‘Nearly all people’ with bowel cancer will experience dyschezia

Bowel cancer: Dr Philippa Kaye lists the symptoms

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While the symptoms of bowel cancer may make many people feel squeamish, the condition needs to be acted on as soon as possible. This buys you precious time to stop cancerous cells from spreading to other regions of your body. What’s more, the earlier you catch cancer, the higher your chances of successful treatment will be. Fortunately, an expert has shared key signs that strike when you go to the loo, including dyschezia.

From changes in your bowel habits to crippling tiredness, there are many red flags that can signal bowel cancer.

Dr Belinda Griffiths, GP from The Fleet Street Clinic, said: “Also known as colorectal cancer, bowel cancer is the fourth most common cancer in the UK but the second biggest killer.

“More than 16,000 people die from bowel cancer in the UK every year.”

Luckily, being able to identify the warning signs promptly could help catch the culprit while it’s very much “treatable and curable”.

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The expert shared that “nearly all people” with the condition will experience changes in their bowel habits, which can include dyschezia.

Dyschezia, or constipation, is characterised by pain or straining when you try to go for number two.

This sign occurs when bowel movements become less frequent and stools become difficult to pass, according to the Cleveland Clinic.

While the GP listed constipation as a possible sign, the NHS explains that constipation is “rarely caused by serious bowel conditions”.

However, Griffiths also shared other key signs that target “nearly all people” with bowel cancer.

The tell-tale symptoms to look out for include:

  • A persistent and unexplained change in bowel habits such as:
  • Having more frequent bowel movements, having looser stools
  • Blood in your stools or rectal bleeding
  • Abdominal pain, discomfort or bloating
  • A lump in your abdomen or your back passage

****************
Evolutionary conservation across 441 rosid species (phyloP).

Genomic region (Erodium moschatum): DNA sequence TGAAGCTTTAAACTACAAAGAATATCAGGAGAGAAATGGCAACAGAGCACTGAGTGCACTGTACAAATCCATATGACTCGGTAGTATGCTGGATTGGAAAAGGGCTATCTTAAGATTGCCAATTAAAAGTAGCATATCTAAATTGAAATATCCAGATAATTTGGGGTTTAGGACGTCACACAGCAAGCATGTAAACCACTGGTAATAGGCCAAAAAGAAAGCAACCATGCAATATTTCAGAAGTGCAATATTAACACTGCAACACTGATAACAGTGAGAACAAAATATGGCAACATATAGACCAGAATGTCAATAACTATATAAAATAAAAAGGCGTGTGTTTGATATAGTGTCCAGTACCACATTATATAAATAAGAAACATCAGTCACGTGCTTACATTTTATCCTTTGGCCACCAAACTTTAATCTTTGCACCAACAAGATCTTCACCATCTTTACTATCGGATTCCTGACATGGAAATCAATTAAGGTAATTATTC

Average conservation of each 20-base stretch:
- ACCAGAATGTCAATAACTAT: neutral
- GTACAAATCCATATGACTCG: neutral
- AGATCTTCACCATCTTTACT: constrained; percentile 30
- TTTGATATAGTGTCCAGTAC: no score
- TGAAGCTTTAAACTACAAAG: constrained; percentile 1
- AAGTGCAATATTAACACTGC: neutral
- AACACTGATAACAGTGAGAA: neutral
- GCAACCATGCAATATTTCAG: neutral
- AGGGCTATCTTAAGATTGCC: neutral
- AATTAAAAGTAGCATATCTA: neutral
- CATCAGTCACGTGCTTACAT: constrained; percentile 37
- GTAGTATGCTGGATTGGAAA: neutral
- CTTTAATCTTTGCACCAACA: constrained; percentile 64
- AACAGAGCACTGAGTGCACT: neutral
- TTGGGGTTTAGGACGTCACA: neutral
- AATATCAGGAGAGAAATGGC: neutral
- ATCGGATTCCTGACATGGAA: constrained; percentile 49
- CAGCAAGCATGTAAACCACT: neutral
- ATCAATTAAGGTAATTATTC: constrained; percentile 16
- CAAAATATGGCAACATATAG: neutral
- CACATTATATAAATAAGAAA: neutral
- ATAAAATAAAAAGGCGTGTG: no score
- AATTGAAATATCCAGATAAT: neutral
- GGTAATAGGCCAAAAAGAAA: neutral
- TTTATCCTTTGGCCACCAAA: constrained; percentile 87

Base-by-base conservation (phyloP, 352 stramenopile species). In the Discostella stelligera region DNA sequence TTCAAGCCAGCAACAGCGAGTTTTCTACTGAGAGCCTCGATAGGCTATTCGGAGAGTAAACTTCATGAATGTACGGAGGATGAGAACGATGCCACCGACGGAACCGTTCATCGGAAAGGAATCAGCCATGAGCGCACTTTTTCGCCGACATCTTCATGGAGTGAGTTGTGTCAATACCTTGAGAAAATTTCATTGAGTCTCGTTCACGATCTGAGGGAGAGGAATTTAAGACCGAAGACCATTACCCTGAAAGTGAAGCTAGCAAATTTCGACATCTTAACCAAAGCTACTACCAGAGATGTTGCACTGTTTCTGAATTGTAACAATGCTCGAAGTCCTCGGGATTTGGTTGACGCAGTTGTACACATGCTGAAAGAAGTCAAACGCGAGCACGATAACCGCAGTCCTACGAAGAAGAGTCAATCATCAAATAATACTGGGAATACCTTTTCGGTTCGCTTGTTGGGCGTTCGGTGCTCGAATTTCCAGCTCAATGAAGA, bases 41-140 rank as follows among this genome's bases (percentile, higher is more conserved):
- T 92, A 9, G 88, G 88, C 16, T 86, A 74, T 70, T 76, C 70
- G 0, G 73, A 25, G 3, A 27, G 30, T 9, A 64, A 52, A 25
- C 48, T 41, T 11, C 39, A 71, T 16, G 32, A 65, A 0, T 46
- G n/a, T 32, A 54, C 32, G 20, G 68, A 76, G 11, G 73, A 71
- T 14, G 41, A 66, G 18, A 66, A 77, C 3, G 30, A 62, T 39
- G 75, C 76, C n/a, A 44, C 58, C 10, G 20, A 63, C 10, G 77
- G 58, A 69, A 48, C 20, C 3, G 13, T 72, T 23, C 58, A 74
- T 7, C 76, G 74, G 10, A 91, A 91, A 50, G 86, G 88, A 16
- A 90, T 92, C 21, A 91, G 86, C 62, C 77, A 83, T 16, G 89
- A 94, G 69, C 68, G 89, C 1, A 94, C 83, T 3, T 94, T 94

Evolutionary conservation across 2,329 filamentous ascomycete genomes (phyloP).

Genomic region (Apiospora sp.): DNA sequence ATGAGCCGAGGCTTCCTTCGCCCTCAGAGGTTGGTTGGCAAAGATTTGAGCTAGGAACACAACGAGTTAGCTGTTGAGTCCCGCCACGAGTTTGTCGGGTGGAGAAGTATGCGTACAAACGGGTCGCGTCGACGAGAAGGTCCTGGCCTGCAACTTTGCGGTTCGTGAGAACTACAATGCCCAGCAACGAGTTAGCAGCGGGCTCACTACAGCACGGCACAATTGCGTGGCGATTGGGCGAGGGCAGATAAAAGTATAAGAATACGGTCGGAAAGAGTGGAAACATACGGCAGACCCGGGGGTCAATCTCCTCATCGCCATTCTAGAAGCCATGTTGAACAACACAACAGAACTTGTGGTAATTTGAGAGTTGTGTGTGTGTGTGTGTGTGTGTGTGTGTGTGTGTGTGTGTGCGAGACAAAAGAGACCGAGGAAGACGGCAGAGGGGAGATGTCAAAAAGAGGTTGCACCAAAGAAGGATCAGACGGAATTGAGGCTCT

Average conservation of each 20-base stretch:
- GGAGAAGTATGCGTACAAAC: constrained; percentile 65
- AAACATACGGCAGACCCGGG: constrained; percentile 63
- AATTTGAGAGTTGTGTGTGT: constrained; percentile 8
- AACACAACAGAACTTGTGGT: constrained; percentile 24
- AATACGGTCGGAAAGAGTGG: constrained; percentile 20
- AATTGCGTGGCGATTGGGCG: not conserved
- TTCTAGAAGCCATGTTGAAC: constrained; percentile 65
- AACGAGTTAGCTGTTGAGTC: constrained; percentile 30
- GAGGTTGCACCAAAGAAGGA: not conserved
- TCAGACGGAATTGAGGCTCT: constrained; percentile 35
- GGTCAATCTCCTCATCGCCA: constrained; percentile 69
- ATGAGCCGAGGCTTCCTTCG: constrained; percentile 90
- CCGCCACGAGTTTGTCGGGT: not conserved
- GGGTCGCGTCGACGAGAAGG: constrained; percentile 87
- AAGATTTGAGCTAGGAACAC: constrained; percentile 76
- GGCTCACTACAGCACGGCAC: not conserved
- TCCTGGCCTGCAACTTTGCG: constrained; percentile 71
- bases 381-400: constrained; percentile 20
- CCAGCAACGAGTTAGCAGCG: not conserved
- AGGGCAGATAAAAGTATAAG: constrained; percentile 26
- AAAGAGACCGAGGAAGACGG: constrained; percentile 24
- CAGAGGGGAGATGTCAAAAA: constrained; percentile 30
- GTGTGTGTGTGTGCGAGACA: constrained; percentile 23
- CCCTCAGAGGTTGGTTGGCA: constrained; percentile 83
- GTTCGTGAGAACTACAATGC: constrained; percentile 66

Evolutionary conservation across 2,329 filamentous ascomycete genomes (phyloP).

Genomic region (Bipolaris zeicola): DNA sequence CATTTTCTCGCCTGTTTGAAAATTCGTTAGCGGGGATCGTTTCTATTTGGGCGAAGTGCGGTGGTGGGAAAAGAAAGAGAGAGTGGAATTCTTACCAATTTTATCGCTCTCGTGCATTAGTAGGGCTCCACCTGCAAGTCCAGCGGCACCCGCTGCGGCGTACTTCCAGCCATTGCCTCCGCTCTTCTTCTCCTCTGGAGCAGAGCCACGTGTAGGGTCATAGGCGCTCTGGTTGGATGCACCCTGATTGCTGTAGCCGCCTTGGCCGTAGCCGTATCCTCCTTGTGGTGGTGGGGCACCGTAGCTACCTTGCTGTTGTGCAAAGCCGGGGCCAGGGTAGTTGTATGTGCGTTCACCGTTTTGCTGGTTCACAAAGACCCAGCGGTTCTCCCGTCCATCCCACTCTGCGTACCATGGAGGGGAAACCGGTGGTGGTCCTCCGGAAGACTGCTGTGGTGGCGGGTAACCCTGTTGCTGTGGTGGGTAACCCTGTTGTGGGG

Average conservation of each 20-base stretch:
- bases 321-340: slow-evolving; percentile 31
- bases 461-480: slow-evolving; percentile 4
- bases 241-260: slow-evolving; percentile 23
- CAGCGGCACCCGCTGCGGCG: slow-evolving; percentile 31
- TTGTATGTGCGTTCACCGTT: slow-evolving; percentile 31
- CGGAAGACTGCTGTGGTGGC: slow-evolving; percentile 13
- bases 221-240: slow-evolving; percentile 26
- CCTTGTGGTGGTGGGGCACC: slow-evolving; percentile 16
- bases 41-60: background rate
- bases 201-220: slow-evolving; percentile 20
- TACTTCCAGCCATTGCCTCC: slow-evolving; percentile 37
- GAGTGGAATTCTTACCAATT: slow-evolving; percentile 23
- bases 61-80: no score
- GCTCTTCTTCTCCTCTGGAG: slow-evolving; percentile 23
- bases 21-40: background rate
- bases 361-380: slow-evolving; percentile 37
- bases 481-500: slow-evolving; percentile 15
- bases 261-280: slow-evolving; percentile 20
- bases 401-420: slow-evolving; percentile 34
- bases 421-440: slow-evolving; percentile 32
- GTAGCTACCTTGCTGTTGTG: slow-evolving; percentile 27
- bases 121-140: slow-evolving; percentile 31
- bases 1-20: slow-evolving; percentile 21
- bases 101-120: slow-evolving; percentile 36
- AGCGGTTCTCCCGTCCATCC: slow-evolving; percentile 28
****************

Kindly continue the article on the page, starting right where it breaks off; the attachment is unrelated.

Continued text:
• Unexplained weight loss
  • Extreme tiredness for no reason.

Griffiths said: “The symptoms of bowel cancer can be subtle and can often be confused with symptoms of other, less serious illnesses.

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“It is important to note that the majority of people with these symptoms do not have bowel cancer but symptoms should not be ignored just in case it is.

“You should highlight concerns and symptoms which are present for longer than three weeks to your doctor so they can investigate the cause.

“Delaying investigation could result in bowel cancer being diagnosed at a later stage.”

However, the expert also warned that the condition might not cause any symptoms in some cases, making it difficult to spot.

Fortunately, this is where bowel cancer screening steps in with its ability to reveal tiny traces of blood in your poo.

How to reduce your risk of bowel cancer?

Scientists believe that around 54 percent of all bowel cancer cases could be “prevented” by leading a healthier lifestyle, Bowel Cancer UK reports.

From a healthy diet to quitting smoking, there are various lifestyle tweaks that could see your risk fall.

Your diet regime should focus on reducing your intake of red and processed meat as this can hike your risk while eating more fibre.

The UK Health Security Agency suggests that cutting back on alcohol and exercising regularly could also help.

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